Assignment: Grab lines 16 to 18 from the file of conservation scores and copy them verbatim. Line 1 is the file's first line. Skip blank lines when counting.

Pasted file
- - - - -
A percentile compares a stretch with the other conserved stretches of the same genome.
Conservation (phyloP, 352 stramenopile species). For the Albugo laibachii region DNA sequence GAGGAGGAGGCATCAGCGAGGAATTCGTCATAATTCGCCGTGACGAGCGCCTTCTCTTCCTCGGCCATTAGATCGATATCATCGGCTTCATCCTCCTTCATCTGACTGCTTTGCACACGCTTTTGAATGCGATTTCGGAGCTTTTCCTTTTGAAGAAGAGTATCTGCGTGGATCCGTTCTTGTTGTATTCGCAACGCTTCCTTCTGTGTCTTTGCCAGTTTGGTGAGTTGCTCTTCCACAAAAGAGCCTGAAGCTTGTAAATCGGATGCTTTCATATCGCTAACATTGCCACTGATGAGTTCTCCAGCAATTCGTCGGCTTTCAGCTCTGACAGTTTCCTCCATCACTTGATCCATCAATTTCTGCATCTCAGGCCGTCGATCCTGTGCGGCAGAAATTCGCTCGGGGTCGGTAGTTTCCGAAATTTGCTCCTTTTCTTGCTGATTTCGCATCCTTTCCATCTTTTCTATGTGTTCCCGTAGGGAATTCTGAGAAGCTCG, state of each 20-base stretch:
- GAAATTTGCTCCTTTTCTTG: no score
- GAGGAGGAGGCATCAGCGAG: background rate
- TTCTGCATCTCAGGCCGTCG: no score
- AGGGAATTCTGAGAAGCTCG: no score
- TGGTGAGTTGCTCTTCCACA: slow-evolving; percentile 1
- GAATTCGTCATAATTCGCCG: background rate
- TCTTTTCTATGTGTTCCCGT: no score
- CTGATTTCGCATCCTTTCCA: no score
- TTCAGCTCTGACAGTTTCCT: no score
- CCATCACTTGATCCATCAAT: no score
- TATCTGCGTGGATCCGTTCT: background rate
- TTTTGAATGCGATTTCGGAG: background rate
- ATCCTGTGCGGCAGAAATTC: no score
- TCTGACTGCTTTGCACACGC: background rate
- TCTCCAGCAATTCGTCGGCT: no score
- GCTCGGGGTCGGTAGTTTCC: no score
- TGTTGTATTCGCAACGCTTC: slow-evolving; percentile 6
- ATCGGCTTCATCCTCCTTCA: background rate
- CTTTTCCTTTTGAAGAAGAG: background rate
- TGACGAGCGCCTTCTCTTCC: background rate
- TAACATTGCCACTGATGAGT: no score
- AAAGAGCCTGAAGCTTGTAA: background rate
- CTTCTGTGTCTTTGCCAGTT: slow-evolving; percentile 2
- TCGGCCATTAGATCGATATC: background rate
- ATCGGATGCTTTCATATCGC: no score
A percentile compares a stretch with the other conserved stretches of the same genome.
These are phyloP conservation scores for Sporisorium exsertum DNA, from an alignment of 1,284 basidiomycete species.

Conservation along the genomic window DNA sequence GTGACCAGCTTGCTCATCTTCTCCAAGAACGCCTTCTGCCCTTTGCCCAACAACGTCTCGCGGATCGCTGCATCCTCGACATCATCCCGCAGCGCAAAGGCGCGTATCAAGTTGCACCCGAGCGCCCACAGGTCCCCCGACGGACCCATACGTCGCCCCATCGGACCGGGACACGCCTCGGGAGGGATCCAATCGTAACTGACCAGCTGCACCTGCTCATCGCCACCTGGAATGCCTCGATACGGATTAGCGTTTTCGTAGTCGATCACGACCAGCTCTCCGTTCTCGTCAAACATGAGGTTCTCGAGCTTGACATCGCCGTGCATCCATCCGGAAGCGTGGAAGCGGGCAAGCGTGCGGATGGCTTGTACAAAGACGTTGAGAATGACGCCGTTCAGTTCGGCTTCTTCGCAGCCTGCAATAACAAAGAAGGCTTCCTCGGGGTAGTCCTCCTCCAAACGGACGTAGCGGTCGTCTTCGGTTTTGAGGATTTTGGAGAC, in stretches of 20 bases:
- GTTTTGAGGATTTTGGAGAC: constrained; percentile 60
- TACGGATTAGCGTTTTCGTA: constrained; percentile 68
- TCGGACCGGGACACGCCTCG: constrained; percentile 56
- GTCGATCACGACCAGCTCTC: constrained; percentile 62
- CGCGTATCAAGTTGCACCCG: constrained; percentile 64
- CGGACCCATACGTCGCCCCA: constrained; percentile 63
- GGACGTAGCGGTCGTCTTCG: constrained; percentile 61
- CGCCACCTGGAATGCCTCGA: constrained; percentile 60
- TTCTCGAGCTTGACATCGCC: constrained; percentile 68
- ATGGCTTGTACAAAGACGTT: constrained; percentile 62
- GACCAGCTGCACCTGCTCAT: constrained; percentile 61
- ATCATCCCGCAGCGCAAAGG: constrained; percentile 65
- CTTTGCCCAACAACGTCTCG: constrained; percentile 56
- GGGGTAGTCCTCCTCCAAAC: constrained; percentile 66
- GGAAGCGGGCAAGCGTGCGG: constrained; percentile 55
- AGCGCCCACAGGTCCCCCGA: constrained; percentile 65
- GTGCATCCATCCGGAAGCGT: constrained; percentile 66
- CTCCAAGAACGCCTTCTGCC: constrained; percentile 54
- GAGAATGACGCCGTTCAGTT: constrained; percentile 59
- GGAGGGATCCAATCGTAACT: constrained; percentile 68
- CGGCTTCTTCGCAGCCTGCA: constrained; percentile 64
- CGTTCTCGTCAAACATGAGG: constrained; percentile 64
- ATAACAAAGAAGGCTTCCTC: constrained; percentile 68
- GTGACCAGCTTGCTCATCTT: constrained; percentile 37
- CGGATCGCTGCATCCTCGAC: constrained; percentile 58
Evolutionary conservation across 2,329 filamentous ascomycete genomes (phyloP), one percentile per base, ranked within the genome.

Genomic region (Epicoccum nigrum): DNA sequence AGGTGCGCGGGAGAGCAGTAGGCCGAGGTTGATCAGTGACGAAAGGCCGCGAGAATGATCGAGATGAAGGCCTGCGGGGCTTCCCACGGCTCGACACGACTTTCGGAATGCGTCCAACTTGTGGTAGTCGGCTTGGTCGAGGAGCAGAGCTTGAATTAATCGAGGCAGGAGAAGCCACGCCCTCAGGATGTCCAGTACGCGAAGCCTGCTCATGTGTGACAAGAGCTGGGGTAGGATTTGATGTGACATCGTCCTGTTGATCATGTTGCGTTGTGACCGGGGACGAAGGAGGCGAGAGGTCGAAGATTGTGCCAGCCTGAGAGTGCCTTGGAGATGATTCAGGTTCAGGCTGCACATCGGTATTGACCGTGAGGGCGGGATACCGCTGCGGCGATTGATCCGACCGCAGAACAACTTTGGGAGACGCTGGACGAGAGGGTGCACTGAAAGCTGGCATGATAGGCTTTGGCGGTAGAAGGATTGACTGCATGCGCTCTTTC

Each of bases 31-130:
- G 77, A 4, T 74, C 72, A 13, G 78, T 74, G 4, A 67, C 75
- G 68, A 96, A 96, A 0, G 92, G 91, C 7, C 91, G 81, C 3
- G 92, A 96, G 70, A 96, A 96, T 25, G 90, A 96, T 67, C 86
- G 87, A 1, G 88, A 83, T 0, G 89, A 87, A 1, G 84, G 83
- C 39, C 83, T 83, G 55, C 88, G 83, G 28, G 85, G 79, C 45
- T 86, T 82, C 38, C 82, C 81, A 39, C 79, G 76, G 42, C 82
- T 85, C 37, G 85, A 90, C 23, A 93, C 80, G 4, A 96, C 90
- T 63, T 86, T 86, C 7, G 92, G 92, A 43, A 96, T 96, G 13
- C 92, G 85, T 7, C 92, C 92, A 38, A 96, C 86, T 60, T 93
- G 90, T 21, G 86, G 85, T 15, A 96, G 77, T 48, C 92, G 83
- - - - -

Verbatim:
- TCTGACTGCTTTGCACACGC: background rate
- TCTCCAGCAATTCGTCGGCT: no score
- GCTCGGGGTCGGTAGTTTCC: no score